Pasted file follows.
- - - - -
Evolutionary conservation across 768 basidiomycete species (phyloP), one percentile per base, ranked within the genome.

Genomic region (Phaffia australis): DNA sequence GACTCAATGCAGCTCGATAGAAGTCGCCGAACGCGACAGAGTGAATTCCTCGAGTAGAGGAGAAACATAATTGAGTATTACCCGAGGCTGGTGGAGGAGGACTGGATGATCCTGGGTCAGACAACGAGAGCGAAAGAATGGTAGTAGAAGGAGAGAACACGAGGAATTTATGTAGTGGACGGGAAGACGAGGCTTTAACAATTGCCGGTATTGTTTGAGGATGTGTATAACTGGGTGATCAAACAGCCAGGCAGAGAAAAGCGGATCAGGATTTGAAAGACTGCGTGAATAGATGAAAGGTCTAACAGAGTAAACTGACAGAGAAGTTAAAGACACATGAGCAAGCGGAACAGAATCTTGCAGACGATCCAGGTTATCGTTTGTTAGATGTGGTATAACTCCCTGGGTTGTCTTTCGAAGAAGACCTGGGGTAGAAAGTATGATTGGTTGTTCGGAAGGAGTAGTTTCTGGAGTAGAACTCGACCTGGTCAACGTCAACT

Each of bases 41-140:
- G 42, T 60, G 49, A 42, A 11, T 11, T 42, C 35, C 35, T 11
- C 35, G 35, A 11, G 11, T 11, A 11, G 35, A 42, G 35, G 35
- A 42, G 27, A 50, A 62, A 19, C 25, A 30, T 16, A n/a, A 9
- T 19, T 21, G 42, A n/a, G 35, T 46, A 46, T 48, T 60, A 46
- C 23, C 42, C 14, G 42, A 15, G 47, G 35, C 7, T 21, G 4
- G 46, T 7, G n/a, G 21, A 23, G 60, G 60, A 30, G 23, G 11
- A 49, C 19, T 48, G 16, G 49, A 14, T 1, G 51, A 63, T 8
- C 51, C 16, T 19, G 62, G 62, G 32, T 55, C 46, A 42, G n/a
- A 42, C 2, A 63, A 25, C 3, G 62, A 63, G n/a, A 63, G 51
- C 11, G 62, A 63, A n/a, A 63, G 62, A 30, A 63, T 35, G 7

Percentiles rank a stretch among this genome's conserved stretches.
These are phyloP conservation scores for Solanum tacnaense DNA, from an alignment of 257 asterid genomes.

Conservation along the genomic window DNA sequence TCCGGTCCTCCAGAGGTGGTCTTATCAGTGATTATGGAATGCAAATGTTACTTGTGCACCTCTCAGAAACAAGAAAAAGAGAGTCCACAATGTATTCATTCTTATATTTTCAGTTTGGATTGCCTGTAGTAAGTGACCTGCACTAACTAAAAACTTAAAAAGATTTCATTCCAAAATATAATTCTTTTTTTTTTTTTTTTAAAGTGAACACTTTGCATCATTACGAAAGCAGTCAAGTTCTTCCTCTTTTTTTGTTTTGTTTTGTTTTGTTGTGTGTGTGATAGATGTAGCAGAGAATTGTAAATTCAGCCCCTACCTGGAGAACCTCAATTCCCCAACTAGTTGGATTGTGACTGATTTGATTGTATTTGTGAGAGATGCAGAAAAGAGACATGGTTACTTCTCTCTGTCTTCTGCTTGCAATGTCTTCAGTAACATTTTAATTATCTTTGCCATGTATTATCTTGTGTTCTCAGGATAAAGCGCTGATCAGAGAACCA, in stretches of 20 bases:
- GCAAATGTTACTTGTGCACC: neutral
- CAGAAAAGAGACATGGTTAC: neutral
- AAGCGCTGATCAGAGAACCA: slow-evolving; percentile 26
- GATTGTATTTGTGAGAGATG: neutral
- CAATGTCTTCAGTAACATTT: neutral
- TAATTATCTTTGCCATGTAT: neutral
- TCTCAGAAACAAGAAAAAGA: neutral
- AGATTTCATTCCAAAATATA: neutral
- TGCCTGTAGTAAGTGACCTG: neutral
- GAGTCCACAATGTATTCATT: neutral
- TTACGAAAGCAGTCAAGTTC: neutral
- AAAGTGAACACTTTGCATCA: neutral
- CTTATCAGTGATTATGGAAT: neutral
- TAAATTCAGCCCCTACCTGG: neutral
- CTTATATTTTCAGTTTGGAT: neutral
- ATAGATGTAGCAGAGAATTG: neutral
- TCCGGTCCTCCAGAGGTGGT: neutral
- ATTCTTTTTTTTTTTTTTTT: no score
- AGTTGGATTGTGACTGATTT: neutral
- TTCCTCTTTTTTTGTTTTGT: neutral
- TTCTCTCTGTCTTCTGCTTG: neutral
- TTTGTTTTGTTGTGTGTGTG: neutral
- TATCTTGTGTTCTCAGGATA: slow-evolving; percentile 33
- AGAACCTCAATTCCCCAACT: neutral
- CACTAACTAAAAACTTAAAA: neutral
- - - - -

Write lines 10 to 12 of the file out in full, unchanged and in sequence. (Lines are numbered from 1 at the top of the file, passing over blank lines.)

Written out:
- A 49, C 19, T 48, G 16, G 49, A 14, T 1, G 51, A 63, T 8
- C 51, C 16, T 19, G 62, G 62, G 32, T 55, C 46, A 42, G n/a
- A 42, C 2, A 63, A 25, C 3, G 62, A 63, G n/a, A 63, G 51